A few years back, when I was getting my business up and running, I asked around for referrals to a CPA to help me with my taxes. Two people I trusted came back with names and glowing reviews. The first one sounded perfect, but when I got to his site, it had a bright green background and huge, nearly-unreadable blocks of text that was only broken up by a single logo that looked like it had been found on Google.
Despite that glowing review from a colleague I trusted very much, I couldn’t get past the site (which didn’t even have a contact form, but instead listed a @hotmail.com email address to contact him). That CPA was likely the perfect fit (the second was not and I eventually had to find a third), but his site was so awful it made me trust him and doubt his professional competency.
You don’t want that to be the case for your law firm, especially not when you need your clients to trust you with their lives, their families, and their businesses.
While most law firms know better than to use a solid bright green background and blue text (instant headache recipe, for the record), it’s more difficult to know where exactly to go next. We wanted to take the guesswork out of the equation, so we’re breaking down all the crucial elements that your law firm website design should have.
Intuitive, User-Friendly Navigation
There’s a game I like to play with sites I work with that I lovingly call “‘x’ marks the spot.” I ask my clients what services they offer and then—once I get to their site—I see how long it takes me to find the relevant information their clients will look for, including specifics on services or how the business operates. This should be nice and simple, but more often than not it feels more like a particularly un-fun treasure hunt.
That’s not the impression you want to leave your clients with.
If a potential client lands on your page for the first time, how long would it take them to find information about the lawyers at your practice, the services you offer, or your contact information? They should be able to find all of these immediately through a drop-down menu.
Depending on your law firm website design, it’s also helpful to have on-page CTAs that help users find what they’re looking for without even having to look at the navigation bar. This is particularly important for practices with different specialties.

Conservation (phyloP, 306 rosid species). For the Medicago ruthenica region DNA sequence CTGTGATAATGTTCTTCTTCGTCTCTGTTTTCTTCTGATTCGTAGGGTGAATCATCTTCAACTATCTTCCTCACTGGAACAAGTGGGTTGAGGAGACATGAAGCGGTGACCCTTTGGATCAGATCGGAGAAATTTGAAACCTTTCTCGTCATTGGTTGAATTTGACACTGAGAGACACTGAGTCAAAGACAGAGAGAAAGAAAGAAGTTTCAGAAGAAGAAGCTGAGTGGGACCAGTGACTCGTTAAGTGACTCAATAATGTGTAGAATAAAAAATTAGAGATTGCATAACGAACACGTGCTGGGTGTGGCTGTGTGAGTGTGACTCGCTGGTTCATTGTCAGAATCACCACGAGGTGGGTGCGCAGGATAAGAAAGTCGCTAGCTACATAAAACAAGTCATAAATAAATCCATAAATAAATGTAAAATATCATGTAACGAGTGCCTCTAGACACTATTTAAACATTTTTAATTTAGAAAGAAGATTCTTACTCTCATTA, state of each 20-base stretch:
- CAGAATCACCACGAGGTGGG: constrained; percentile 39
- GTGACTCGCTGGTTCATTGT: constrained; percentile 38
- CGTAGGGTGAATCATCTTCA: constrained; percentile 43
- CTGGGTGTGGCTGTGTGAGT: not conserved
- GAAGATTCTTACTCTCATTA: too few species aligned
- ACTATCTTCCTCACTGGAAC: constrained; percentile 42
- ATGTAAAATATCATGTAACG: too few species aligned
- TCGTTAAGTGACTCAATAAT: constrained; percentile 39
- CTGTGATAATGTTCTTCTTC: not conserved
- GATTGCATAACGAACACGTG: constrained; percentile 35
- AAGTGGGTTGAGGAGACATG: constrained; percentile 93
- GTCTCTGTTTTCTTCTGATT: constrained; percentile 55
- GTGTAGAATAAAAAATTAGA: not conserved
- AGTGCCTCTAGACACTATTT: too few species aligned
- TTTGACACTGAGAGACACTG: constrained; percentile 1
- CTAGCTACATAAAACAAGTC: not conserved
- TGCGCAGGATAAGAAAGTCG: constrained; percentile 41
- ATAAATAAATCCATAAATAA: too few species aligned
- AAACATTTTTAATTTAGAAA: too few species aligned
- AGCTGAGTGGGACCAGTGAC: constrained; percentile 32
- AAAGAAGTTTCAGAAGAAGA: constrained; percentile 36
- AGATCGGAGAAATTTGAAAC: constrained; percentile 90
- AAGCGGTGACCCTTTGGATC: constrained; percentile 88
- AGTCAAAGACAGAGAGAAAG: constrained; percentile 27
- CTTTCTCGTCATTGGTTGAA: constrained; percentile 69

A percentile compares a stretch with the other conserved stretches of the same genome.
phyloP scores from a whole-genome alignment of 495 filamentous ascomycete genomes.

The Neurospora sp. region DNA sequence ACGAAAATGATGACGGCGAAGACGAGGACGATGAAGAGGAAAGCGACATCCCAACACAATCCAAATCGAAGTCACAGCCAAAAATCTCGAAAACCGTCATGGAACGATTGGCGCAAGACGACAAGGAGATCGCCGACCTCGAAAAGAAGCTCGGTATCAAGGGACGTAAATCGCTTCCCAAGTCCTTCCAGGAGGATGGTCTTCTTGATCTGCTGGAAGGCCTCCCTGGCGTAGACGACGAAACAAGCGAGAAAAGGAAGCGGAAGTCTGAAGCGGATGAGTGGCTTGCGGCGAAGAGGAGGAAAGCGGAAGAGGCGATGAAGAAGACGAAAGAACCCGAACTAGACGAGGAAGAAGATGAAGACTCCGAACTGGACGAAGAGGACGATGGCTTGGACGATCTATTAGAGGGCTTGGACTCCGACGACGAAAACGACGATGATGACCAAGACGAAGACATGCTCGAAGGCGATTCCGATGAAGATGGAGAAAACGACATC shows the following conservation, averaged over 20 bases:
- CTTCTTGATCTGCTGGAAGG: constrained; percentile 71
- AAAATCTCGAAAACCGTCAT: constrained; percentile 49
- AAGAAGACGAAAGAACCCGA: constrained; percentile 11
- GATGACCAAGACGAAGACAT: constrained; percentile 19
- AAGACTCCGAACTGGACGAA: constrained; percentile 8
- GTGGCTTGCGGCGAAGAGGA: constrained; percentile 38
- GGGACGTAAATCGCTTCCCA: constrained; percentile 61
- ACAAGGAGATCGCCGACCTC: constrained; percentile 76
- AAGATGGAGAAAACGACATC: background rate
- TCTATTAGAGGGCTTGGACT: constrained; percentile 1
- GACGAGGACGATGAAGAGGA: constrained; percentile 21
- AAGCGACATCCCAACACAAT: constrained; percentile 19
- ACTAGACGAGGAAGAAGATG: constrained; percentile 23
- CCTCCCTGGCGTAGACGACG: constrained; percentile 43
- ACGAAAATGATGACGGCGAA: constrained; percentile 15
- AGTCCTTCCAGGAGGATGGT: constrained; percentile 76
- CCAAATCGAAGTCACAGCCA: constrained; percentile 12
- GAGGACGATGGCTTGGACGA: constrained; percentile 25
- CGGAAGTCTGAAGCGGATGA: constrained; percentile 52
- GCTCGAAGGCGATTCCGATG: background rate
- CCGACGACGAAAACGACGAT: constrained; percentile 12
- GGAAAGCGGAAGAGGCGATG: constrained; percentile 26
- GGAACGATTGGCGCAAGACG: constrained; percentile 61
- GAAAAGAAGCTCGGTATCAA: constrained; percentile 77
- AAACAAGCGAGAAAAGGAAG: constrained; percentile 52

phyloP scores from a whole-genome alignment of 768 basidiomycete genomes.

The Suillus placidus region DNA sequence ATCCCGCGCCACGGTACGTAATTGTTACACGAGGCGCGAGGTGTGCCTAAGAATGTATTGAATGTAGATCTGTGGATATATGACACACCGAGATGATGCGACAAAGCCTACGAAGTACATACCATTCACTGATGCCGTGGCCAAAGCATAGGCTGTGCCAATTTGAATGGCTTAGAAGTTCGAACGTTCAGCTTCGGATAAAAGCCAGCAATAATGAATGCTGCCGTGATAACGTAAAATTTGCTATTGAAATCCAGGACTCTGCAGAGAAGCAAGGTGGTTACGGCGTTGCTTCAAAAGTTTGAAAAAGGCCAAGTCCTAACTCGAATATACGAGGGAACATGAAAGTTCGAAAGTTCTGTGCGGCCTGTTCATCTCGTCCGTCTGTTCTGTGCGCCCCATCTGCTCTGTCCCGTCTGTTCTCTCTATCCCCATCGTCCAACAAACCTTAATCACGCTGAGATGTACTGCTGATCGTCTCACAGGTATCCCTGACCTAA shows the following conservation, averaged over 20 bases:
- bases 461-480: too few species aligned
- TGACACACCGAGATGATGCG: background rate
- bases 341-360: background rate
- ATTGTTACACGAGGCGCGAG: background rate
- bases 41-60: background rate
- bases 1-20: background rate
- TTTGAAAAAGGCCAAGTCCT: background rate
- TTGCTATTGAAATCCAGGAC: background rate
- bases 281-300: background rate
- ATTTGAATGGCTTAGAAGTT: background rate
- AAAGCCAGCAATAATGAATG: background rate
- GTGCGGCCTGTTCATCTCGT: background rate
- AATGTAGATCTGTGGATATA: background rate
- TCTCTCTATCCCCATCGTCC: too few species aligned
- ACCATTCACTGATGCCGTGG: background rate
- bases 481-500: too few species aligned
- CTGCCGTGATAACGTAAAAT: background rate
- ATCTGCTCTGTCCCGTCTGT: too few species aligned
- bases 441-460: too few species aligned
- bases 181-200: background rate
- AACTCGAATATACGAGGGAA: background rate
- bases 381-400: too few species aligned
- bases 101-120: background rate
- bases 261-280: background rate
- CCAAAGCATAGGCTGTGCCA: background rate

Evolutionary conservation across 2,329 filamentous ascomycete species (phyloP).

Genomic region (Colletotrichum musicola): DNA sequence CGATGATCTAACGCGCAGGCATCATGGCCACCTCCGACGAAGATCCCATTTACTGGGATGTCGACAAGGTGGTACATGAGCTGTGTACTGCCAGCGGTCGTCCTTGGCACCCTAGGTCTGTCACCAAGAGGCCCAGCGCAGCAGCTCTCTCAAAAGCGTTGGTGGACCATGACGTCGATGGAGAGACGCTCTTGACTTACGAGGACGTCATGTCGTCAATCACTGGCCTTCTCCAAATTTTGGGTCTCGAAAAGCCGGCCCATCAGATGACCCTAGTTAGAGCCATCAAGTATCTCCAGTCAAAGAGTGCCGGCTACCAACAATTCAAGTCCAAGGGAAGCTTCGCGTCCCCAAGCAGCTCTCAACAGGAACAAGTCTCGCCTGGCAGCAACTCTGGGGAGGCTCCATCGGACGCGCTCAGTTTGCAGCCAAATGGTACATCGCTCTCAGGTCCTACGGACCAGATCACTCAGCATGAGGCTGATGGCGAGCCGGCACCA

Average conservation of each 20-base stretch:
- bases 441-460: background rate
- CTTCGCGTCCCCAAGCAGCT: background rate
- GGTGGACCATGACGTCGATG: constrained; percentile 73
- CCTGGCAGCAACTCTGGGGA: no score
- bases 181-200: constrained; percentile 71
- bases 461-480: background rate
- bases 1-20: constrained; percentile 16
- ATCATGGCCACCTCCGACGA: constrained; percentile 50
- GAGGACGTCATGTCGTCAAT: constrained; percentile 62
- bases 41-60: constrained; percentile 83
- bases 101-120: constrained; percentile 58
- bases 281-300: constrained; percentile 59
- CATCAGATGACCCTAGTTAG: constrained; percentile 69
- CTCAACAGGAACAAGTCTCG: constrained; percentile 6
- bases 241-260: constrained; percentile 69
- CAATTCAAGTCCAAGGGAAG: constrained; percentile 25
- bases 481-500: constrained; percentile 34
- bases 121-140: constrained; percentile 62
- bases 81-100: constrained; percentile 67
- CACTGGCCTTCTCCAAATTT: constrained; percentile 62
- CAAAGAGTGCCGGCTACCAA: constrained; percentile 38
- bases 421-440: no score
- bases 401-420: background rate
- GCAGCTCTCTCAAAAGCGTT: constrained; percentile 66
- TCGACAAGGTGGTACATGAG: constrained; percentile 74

If you’re unsure if your site’s navigation makes sense, ask an expert, a client, or a friend you trust to tell you the truth what they think.
Information Placed on Proper Pages
While I was doing research for this post, I looked at a lot of law firm websites. A lot. And what I noticed was that though a large number of firms had easy-to-understand navigation menus, many failed to divide up information and place them on the proper pages. This resulted in great big chunks of text that resembled a blog post or a white paper on the homepage instead of concise site copy.
It might look something like this:
Your homepage and landing page is not the place for you to go into every detail about your service, because all this does is overwhelms site visitors to the point where they won’t read any of it.
Instead, only feature a quick blurb on your homepage explaining what makes you unique. This helps to establish your branding and show clients why they should choose you. You can also include CTAs to contact you, or to learn more about your services.
Most firms would benefit from having site pages dedicated to:
- Each service or area of specialty they offer
- The lawyers and attorneys in the firm
- Testimonials and/or case studies if relevant
The only pages that should be contain large amounts of text are your FAQs and blog posts. Even these should be broken up with formatting and subheads in order to make them more digestible.
By placing the right information on the right pages, it will be easier for users to find, process, and act on.
Lots of White Space
Sites with plenty of white space (also called “negative space”) are more visually pleasing. They’re also easier for users to process and take in, which can keep them on your site longer and help them to focus more on your now-easy-to-see CTAs.